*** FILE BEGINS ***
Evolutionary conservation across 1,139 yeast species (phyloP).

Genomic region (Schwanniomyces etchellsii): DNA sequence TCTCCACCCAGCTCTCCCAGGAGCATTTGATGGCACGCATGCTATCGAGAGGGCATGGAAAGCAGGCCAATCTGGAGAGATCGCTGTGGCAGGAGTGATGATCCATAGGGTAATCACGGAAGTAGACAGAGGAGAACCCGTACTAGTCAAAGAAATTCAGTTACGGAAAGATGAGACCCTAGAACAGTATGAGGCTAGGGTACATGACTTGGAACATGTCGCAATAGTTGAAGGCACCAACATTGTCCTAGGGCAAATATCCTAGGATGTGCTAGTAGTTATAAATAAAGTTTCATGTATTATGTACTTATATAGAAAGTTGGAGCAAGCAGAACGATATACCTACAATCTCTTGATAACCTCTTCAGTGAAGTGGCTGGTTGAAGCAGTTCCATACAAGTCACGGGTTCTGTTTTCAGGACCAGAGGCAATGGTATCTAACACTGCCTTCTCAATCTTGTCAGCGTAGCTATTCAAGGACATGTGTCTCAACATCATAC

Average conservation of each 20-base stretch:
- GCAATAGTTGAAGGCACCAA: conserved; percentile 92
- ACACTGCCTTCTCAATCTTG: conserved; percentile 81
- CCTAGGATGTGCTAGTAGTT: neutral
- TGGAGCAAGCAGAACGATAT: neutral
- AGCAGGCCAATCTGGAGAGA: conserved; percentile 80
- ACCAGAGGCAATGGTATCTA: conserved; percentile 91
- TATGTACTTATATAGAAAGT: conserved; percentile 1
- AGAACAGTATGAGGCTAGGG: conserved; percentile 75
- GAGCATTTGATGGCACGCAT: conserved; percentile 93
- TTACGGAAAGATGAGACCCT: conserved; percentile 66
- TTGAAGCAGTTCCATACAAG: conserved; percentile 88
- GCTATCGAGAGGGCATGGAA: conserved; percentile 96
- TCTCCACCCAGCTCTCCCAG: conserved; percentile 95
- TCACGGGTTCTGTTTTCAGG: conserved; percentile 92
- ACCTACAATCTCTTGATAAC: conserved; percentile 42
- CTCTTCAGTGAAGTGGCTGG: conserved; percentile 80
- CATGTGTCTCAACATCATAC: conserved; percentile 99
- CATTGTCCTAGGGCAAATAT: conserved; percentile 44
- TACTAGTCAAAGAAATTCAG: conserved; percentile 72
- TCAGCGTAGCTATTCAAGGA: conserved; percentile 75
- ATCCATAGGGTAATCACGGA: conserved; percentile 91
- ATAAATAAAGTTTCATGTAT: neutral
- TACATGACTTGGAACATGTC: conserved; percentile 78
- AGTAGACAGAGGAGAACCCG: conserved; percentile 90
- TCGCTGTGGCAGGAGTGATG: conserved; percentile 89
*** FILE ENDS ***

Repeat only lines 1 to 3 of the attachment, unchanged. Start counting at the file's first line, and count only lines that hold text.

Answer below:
Evolutionary conservation across 1,139 yeast species (phyloP).

Genomic region (Schwanniomyces etchellsii): DNA sequence TCTCCACCCAGCTCTCCCAGGAGCATTTGATGGCACGCATGCTATCGAGAGGGCATGGAAAGCAGGCCAATCTGGAGAGATCGCTGTGGCAGGAGTGATGATCCATAGGGTAATCACGGAAGTAGACAGAGGAGAACCCGTACTAGTCAAAGAAATTCAGTTACGGAAAGATGAGACCCTAGAACAGTATGAGGCTAGGGTACATGACTTGGAACATGTCGCAATAGTTGAAGGCACCAACATTGTCCTAGGGCAAATATCCTAGGATGTGCTAGTAGTTATAAATAAAGTTTCATGTATTATGTACTTATATAGAAAGTTGGAGCAAGCAGAACGATATACCTACAATCTCTTGATAACCTCTTCAGTGAAGTGGCTGGTTGAAGCAGTTCCATACAAGTCACGGGTTCTGTTTTCAGGACCAGAGGCAATGGTATCTAACACTGCCTTCTCAATCTTGTCAGCGTAGCTATTCAAGGACATGTGTCTCAACATCATAC

Average conservation of each 20-base stretch: